Note on Electrochemistry And Arrhenius Theory Of Ionization

  • Note
  • Things to remember

Introduction of electrochemistry

Electrochemistry, electro + chemistry, is a branch of physical chemistry that is related to the interaction between electricity and chemical reaction. Electricity is generated when electrons or ions move, depending upon its nature of conduction whether it is a metal or an electrolyte. During the conduction of electricity through metallic conduction, both chemical reaction and transportation of matters doesn’t happen i.e. only the migration of electrons take place. While conduction of electricity through electrodes undergoes chemical changes and the transfer of ion takes place along with its matter.

While,

electrochemistry is related with those chemical reactions that: -

  1. Either involves in those chemical reactions that don't normally occur in the absence of electricity.
  2. Or those type of chemical reaction that produces electricity when the chemical reactions occur. Example: - In a battery, the chemical reaction that happens within the cell generate electricity.

Electrolytic conduction

Electrolytic conduction is the ability of an electrolytic solution to let the electric current flow through it when the current is applied to the electrodes.

Electrolyte

The electrolyte is an aqueous solution that conducts electricity or it can also be said as the substance that conducts electricity when dissolved in water (solvent). Only those solutions can be taken as electrolytes that can conduct electricity. Eg: - Salt-water is electrolyte as it conducts electricity while sugar + water is not an electrolyte as it cannot conduct electricity.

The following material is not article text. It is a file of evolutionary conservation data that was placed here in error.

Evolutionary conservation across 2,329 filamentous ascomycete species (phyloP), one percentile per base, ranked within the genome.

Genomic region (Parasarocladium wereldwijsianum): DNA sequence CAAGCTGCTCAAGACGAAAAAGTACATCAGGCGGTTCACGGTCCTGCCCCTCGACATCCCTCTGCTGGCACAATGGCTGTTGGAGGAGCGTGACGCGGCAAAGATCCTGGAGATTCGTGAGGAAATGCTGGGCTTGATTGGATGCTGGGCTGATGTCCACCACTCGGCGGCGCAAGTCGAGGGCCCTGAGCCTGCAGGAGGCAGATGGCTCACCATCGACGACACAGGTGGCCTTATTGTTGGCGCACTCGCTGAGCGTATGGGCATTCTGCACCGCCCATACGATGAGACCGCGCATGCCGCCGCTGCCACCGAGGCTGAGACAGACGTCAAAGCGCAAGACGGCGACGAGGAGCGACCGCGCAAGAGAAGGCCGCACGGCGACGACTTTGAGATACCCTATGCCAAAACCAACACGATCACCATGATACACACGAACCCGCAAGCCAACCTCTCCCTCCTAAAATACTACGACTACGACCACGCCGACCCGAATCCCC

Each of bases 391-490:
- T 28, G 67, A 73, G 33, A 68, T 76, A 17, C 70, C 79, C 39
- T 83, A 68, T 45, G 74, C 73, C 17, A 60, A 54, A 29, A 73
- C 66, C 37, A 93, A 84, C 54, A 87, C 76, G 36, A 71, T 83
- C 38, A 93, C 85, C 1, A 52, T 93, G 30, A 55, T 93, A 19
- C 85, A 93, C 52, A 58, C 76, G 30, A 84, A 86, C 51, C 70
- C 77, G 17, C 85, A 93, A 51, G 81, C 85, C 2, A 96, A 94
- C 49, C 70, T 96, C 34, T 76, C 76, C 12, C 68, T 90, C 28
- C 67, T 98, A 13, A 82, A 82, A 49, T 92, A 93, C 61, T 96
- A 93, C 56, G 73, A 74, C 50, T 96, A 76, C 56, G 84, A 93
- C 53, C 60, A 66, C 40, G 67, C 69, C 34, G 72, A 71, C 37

Arrhenius Theory of Ionization

  1. When an electrolyte is dissolved in water, it gets separated into electrically positive and negative charged ions as cations and anions respectively which is known as ionization or electrolytic dissociation.
  2. The sum of positively charged cations and negatively charged anions are equal i.e. the solution formed by the mixture of electrolyte and water is electrically neutral.
  3. The conduction of electricity through electrolyte is possible as ions move towards oppositely charged electrodes.
  4. There is a state of dynamic equilibrium between ions and non-ionized molecules as the ions are constantly reuniting and the molecules are dissociating. Hence, the process of ionization is reversible. Example: - $$ NH_4 OH \rightleftharpoons NH_4^+ +OH^-$$
  5. The process of ionization is incomplete and the extent of ionization is expressed in the terms of degree of ionization (α) defined as: - $$ \alpha= \frac {number\;of\;moles\;ionized} {total\;number\;of\;moles\;dissolved} $$
  6. Strong electrolytes get nearly-ionized hence they have a degree of ionization nearly equal to 1 while weak electrolytes are partially ionized and degree of ionization is considerably less than 1.

Factors that affect a degree of ionization

a. Nature of electrolyte